Almost exactly two years ago, Andrew Sullivan broke off from the Daily Beast and announced he would transition his extremely popular and much-read blog, the Dish, into its own site—one not owned by a media corporation or supported by advertising.
We want to help build a new media environment that is not solely about advertising or profit above everything, but that is dedicated first to content and quality. We want to create a place where readers — and readers alone — sustain the site. No bigger media companies will be subsidizing us; no venture capital will be sought to cushion our transition (unless my savings count as venture capital); and, most critically, no advertising will be getting in the way…. Hence the purest, simplest model for online journalism: you, us, and a meter. Period. No corporate ownership, no advertising demands, no pressure for pageviews.
How’s that going for him? Not so great. Last week he announced his retirement from blogging; this week the Dish announced it was shutting down.
We…have come to the conclusion that the practical, financial and editorial challenges of continuing on are simply too great for us to bear as we are, let alone without me.
He cited his health as the biggest factor.
We’re all only human. At some point, the marathon has to end.
Are there any conclusions to be drawn? Perhaps that it’s a ton of work to churn out fresh content, whether you’re owned by a corporation or not. Perhaps when there are “no advertising demands,” you have to generate other kinds of revenue to stay afloat (beyond your savings account), and perhaps that’s a lot of work. Perhaps even if you grind away at it but still can’t find such an alternate revenue source, you have to do all the work yourself. Perhaps this is time-consuming and stressful.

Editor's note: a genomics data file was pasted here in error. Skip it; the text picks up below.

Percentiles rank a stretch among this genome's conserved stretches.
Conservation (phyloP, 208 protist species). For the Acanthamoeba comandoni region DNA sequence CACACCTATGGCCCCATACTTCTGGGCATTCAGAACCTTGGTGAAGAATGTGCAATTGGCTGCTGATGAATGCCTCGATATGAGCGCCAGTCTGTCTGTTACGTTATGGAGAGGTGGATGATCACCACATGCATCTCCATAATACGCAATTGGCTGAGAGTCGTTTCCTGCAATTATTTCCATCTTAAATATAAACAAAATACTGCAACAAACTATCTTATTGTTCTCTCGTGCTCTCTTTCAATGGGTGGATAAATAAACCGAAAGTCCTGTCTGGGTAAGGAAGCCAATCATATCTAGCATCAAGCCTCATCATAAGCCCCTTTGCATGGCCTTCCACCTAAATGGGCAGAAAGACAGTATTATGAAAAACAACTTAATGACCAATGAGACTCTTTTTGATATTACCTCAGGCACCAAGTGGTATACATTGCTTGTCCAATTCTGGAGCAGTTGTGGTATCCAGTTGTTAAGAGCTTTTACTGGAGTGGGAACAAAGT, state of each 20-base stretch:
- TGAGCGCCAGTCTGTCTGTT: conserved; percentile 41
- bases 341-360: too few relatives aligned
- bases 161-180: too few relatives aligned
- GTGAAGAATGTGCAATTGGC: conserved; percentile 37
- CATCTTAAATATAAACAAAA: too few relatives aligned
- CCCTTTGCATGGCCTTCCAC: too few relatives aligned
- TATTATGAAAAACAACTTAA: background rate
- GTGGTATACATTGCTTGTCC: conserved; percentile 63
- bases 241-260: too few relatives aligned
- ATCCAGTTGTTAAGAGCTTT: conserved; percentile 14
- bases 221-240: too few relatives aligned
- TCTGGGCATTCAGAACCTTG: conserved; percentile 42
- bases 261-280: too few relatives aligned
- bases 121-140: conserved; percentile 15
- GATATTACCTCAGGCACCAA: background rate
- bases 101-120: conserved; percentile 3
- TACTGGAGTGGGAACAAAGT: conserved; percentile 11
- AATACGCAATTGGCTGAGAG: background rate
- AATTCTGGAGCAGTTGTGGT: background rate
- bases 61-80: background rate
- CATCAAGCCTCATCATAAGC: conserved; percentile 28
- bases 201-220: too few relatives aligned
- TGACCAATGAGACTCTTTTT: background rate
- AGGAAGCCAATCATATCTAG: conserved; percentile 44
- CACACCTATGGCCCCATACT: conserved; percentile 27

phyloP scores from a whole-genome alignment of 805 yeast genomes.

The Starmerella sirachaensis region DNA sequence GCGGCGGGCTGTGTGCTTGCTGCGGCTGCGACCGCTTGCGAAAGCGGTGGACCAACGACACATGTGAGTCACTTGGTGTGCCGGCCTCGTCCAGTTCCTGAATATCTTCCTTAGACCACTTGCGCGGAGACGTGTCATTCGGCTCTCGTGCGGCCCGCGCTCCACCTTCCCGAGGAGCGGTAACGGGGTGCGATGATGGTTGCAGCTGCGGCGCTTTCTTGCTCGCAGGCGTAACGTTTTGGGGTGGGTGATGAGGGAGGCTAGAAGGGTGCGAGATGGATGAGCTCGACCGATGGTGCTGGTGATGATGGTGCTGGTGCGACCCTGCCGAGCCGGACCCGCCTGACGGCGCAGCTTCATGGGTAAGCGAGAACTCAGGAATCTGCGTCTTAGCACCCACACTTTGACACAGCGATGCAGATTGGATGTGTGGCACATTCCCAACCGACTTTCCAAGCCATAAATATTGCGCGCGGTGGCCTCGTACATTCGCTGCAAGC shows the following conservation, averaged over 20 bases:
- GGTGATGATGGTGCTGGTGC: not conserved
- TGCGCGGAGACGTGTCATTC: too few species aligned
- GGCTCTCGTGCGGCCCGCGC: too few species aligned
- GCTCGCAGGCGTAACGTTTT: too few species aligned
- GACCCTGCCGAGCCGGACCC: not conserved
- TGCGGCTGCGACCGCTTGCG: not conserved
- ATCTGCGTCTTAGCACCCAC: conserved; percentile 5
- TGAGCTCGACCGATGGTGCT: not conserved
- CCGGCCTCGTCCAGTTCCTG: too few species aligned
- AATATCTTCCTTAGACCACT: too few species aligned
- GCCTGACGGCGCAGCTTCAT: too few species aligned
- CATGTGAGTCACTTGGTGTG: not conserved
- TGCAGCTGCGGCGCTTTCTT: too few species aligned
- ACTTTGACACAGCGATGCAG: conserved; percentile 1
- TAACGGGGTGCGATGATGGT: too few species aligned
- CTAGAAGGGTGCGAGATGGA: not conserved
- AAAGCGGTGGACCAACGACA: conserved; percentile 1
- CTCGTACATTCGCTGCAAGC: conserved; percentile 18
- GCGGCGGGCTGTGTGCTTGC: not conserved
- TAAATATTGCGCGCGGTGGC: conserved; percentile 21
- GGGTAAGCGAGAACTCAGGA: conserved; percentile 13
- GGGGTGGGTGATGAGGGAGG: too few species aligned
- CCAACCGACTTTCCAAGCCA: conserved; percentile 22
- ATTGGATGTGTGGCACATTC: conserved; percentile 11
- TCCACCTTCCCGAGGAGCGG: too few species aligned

This just in: Running a user-supported content site is time-consuming and stressful. It is a ton of work. You do have to do it all. And you will burn out.
It’s sad, for sure, to see a fallen comrade. Sullivan tried a new way of doing things, and that’s admirable. If there’s a lesson for the media at large from this affair, it’s that we have to keep trying new things. We must tackle new challenges, especially the hard ones (like how to run a site without corporate oversight and ads, for example), and we must keep going, keep reinventing, keep trying.
Not to be too dramatic, but to quote Samuel Beckett from The Unnamable, “In the silence you don’t know, you must go on, I can’t go on, I’ll go on.”